Last week was rich in economic data. What do recent pieces of data on the U.S. economy imply for the gold market?
Retail Sales Fall in February
Due to the hype surrounding the FOMC meeting, we did not cover the latest economic news. Let’s try to make up for lost time. First, U.S. retail sales fell 0.1 percent in February, following a 0.4 percent decline in January (revised from a 0.2 percent gain). Importantly, sales of vehicles decreased 0.2 percent, confirming that the boom in automotive industry had ended. In consequence of weak retail sales, the GDP growth projected for first quarter of 2016 by the Atlanta Fed GDPNow model dropped from 2.2 percent to 1.9 percent. The long-term trend in retail sales does not look encouraging, as one can see in the chart below. It is good news for the yellow metal, given the fact that retail sales are a relatively influential indicator for the gold market.
Chart 1: Retail sales (as percent change from year ago) from 2006 to 2016.
CPI Drops, but Core CPI Surges
Second, the consumer price index declined 0.2 percent last month, while the core CPI rose 0.3 percent, according to the Bureau of Labor Statistics. On an annual basis, the CPI increased at a 1-percent rate, down from 1.4 percent in January, while the core CPI surged 2.3 percent, the largest 12-month increase since May 2012. As one can see, both indices have been in an uptrend for several months. Actually, as one can see in the chart below, inflation is higher than in December, when the Fed was “reasonably confident that inflation will rise, over the medium term, to its 2 percent objective” and hiked interest rates.
Chart 2: CPI (blue line) and Core CPI (red line) as percent change from year ago from 2006 to 2016.
Interestingly, wholesale prices showed a similar dynamics: the producer price index fell 0.2 percent in February, while the core PPI inched up 0.1 percent. On an annual basis, wholesale prices were flat, while the core PPI rose 0.9 percent, the largest 12-month advance since July 2015.
However, although inflation has recently gone up, the FOMC members reduced their median projection. Therefore, the very recent report on consumer inflation is rather irrelevant for the Fed’s monetary policy and, thus, for the gold market.
Industrial Production Declines, but Regional Indexes Improve
U.S. industrial production dropped 0.5 percent in February, according to the Fed. It was the fourth decline in total output over the past five months. Capacity utilization also decreased by 0.4 percentage point to 76.7.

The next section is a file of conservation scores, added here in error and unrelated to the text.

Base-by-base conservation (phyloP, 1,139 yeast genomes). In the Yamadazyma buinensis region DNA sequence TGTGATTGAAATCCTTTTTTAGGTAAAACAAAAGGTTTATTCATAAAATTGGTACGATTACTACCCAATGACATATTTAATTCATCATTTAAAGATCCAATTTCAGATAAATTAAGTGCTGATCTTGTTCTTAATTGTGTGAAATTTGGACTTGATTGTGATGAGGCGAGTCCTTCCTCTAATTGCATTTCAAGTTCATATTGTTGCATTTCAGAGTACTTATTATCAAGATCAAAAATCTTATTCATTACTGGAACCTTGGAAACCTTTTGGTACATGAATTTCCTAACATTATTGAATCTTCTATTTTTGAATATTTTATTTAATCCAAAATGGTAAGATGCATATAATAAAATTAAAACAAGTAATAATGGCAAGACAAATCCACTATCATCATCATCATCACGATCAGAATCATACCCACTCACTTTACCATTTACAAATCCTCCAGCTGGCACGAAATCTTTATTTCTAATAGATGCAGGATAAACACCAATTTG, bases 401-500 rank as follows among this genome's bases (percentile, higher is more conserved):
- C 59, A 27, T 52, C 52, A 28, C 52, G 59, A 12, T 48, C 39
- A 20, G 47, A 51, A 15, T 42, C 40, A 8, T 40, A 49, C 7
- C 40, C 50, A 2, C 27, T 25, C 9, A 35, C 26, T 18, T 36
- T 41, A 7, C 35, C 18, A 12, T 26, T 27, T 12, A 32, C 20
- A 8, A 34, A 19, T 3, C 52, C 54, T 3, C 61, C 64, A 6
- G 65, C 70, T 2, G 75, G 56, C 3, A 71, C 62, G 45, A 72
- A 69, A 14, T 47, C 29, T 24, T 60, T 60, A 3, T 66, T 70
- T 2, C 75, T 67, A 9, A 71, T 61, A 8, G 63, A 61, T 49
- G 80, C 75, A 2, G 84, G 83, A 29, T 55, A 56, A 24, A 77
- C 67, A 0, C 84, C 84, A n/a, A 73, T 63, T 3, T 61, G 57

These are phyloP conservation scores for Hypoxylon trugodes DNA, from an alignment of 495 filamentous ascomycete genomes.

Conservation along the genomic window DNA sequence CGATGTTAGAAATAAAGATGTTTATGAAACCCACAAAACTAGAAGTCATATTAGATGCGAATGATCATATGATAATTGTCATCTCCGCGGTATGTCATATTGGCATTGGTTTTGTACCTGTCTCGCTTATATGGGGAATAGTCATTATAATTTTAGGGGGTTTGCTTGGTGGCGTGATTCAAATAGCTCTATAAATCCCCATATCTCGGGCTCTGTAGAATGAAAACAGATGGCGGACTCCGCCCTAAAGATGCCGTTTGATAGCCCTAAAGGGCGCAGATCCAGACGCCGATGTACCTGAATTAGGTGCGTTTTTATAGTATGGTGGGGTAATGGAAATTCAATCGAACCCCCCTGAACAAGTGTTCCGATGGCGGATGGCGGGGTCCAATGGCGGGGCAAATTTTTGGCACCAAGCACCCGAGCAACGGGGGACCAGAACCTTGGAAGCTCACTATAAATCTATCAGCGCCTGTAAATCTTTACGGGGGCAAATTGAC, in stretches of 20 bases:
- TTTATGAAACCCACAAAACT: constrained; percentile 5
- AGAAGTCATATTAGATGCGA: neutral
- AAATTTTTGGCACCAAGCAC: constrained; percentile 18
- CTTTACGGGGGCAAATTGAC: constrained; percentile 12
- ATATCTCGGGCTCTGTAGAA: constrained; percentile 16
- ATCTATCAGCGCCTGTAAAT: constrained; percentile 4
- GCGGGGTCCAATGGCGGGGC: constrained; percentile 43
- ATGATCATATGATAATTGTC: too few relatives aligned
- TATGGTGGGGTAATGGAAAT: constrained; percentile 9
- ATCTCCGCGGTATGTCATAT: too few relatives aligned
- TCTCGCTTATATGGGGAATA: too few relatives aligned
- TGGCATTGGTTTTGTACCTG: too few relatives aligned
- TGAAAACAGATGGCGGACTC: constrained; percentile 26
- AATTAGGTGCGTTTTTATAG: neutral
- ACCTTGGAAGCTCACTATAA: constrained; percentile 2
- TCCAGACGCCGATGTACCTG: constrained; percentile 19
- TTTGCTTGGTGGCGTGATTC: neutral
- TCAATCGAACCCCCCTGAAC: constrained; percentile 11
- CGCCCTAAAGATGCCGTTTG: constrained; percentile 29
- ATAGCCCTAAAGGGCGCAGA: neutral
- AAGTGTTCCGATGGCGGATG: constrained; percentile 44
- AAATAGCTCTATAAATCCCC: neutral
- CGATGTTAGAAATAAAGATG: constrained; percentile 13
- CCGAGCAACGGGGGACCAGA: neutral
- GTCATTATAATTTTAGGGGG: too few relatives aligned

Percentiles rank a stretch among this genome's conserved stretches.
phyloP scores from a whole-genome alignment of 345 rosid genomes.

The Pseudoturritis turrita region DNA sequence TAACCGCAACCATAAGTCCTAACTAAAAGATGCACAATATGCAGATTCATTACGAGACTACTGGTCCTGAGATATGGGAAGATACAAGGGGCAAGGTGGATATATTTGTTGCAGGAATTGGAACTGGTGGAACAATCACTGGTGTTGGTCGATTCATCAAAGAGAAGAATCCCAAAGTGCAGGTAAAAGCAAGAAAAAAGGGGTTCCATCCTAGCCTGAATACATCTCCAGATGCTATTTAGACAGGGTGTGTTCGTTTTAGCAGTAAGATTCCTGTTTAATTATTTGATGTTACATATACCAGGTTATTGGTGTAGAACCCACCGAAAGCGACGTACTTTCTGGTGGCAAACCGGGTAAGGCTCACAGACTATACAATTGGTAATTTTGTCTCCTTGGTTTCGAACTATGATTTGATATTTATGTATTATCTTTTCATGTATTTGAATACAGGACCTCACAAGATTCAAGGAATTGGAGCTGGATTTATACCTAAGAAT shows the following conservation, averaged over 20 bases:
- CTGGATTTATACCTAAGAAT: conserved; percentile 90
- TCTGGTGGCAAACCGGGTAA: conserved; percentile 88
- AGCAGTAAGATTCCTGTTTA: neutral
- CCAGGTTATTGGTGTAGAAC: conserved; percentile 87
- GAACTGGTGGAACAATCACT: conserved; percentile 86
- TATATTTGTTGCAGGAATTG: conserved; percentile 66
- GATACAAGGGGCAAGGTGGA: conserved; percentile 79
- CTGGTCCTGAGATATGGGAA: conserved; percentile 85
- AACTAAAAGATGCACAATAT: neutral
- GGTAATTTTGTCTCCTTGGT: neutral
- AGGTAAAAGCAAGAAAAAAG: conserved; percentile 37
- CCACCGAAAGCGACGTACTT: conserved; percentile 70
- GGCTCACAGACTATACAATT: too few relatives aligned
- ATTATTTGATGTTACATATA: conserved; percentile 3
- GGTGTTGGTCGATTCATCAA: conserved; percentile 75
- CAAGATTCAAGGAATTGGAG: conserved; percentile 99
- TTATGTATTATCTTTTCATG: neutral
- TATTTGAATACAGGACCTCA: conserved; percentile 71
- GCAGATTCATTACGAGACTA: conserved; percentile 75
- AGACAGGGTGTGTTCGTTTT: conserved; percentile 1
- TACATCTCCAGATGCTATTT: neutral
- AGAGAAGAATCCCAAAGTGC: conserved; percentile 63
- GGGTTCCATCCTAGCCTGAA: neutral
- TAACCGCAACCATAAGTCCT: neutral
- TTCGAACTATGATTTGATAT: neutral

On the other hand, some analysts say that the decline was caused by mining and utilities, while manufacturing was actually up for the second straight month. They also point out that the the Empire State general business conditions index jumped to a reading of positive 0.6 in March from a negative 16.6 in February, while the Philadelphia Fed manufacturing index rose to 12.4 in March from a negative 2.8 in February. We will see whether these increases are real improvements or only breathers. Anyway, the annual dynamics of industrial production looks recessionary, as one can see in the chart below.
Chart 3: Industrial Production (as percent change from year ago) from 2006 to 2016
Surely, this indicator does sometimes send false signals, but it has happened only three times since 1920 that industrial production declined for four straight months on an annual basis without the U.S. economy being in recession. If the weakness in the U.S. output persists, the yellow metal should gain.
The key takeaway is that last week was rich in economic data. Although the U.S. economy has been recently expanding at a moderate pace, some indicators, such as retail sales and, especially, industrial production, look discouraging. This is good news for the gold market, since bad data are likely to reduce the confidence in the strength of the U.S. economy, which should spur some safe-haven demand for the yellow metal.